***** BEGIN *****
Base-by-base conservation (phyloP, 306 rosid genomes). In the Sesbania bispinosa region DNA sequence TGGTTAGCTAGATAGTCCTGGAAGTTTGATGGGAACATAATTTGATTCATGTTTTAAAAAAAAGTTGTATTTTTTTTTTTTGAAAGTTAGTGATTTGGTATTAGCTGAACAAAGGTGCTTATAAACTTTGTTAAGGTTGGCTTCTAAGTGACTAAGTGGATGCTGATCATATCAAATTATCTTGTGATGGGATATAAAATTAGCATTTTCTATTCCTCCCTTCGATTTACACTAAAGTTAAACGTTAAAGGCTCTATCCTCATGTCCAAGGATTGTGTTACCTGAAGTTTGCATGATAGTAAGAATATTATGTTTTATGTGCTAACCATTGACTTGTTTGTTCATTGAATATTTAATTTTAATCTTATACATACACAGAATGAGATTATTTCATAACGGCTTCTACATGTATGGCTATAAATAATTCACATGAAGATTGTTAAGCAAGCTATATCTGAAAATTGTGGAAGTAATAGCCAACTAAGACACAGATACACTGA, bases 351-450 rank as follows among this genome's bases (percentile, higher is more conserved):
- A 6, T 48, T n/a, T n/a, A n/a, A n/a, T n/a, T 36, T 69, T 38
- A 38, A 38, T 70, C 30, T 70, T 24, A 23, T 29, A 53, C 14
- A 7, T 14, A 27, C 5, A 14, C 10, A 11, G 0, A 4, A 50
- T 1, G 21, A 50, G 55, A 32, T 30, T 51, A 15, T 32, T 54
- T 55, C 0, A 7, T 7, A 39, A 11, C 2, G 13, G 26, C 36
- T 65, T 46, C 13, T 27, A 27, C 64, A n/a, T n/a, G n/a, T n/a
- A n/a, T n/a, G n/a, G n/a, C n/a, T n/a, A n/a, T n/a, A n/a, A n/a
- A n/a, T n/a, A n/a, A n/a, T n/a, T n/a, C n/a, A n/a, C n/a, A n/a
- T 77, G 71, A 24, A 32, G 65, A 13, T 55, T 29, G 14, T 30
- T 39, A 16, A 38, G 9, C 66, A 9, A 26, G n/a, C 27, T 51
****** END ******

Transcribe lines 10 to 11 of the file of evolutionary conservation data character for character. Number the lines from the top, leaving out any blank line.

- T 77, G 71, A 24, A 32, G 65, A 13, T 55, T 29, G 14, T 30
- T 39, A 16, A 38, G 9, C 66, A 9, A 26, G n/a, C 27, T 51